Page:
Also, is the stand strong enough without a central upright?
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post #5 of 9 (permalink) Old 01-12-2018, 05:10 AM
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As for the construction of the stand, it should hold up to anything you can put on it. The biggest problem you face visually is the three very different types of wood used for the exposed areas (white pine, oak and maple). You may be able to match the colors on all of the surfaces by using different stains on each one. One single color of stain will appear different on each type of wood. You might be able to use certain stains straight from the container, but more likely you will have to custom mix three different stains to get a match with all three woods. When I was doing woodworking in Florida, we had to try to match the "zebra mahogany" paneling for a project on an early 70's Hatteras yacht, but this was in the 90's, and zebra mahogany could not be obtained from any source--it simply was not available anymore. We did some experimenting and ended up closely matching the grain effect with teak paneling, which we had to bleach and then stain to match the color of the mahogany. A roundabout way to get there, for sure, but the result would stand up to all but the most knowledgeable and experienced of inspections--way better than good enough to pass under even more than casual observation. It would take a wood expert looking for it, to see the difference. Unfortunately, your challenge will be greater, because the grains of the three different woods are so different that making them "match" is far beyond getting the colors right. The oak is going to be the one that stands out most from the other two; even though the maple and pine are very different woods, with enough sanding of the white pine, its grain can be minimized to more resemble the fine grain of the maple. The color may be easier to match between the two, as well. The oak, on the other hand, is very distinctive with its deep, coarse grain and richer color, and will probably stand apart from the other two woods regardless of what you do, aside from filling the grain of all three and sanding smooth for a opaque lacquer look (which is probably near to the look your old, cheaply made stand was an attempt to emulate, and you didn't like it). Other than that, your best bet is probably to intentionally make the oak stand out from the other woods, possibly by leaving it with a more natural color stain while using an actual colored stain for the two whiter woods. I have seen some colorfully stained woods that looked absolutely gorgeous with their natural grains showing through rich green, blue, or even red stains. A dark silver or light charcoal grey would look good against the natural oak, as well. If you want to experiment, just remember to start with your lighter colored choices and move to the darker ones, keeping in mind that the next color of stain will have to either cover or blend well with those beneath it. Also, since we are talking about an aquarium stand, after you get the color scheme you want, finish it with something like you would use if you were going to stick it out in the yard, in the weather. That way, when (not IF!) it gets wet, it won't easily show water damage.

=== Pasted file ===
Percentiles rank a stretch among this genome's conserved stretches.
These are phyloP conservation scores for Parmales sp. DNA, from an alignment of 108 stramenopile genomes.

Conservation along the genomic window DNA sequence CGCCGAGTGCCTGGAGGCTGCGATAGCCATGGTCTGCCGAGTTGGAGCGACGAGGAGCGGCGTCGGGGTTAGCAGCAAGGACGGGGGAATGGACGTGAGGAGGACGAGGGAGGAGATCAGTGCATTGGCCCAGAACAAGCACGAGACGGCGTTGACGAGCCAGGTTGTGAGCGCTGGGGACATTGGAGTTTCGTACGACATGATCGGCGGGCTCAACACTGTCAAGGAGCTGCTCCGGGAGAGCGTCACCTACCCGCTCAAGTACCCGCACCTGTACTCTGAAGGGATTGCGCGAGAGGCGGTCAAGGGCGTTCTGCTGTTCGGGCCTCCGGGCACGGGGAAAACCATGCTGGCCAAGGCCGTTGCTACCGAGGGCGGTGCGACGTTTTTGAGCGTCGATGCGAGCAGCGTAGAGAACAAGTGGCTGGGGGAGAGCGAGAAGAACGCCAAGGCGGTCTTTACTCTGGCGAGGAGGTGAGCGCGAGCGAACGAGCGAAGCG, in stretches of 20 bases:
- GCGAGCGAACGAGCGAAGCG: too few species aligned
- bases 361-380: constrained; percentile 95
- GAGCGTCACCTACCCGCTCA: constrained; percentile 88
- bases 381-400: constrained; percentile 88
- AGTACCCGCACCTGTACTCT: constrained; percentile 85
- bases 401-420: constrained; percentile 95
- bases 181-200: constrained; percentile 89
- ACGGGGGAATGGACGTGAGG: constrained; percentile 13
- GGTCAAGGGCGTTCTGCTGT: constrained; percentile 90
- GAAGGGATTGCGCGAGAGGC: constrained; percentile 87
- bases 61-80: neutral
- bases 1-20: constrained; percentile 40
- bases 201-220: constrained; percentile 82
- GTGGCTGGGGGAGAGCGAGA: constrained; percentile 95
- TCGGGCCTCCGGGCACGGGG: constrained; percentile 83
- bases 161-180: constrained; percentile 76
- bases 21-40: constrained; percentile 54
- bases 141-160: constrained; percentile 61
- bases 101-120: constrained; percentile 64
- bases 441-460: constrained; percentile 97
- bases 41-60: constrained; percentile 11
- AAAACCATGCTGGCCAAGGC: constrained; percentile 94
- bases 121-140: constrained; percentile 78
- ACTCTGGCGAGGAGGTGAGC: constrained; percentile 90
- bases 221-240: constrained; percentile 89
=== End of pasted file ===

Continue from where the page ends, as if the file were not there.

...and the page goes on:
Olskule

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Originally Posted by ChrisX View Post
...Also, is the stand strong enough without a central upright?
That stand looks very strong, even without a center brace. Most aquarium stands that have a center brace are made with materials of much less strength (MDF or 3/4" very light and soft wood) than this solid 2"X~ wood. Most aquariums are actually supported by their corners/ends, anyway, and you can often slip a card beneath their frame in the middle span. The real tank-killer is twisting or torquing; as long as all the corners are on the same plane and every part of the support is even with or below that plane (no high spots), most any aquarium under 55 gallons should hold up like a champ. (And probably larger ones as well, but when you get over 75 gallons, that's a lot of weight and pressure to keep in mind, not to mention the bigger consequences of any lapses in judgement.)

Olskule

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Last edited by Darkblade48; 01-16-2018 at 02:07 AM. Reason: Please use the edit function for back to back posts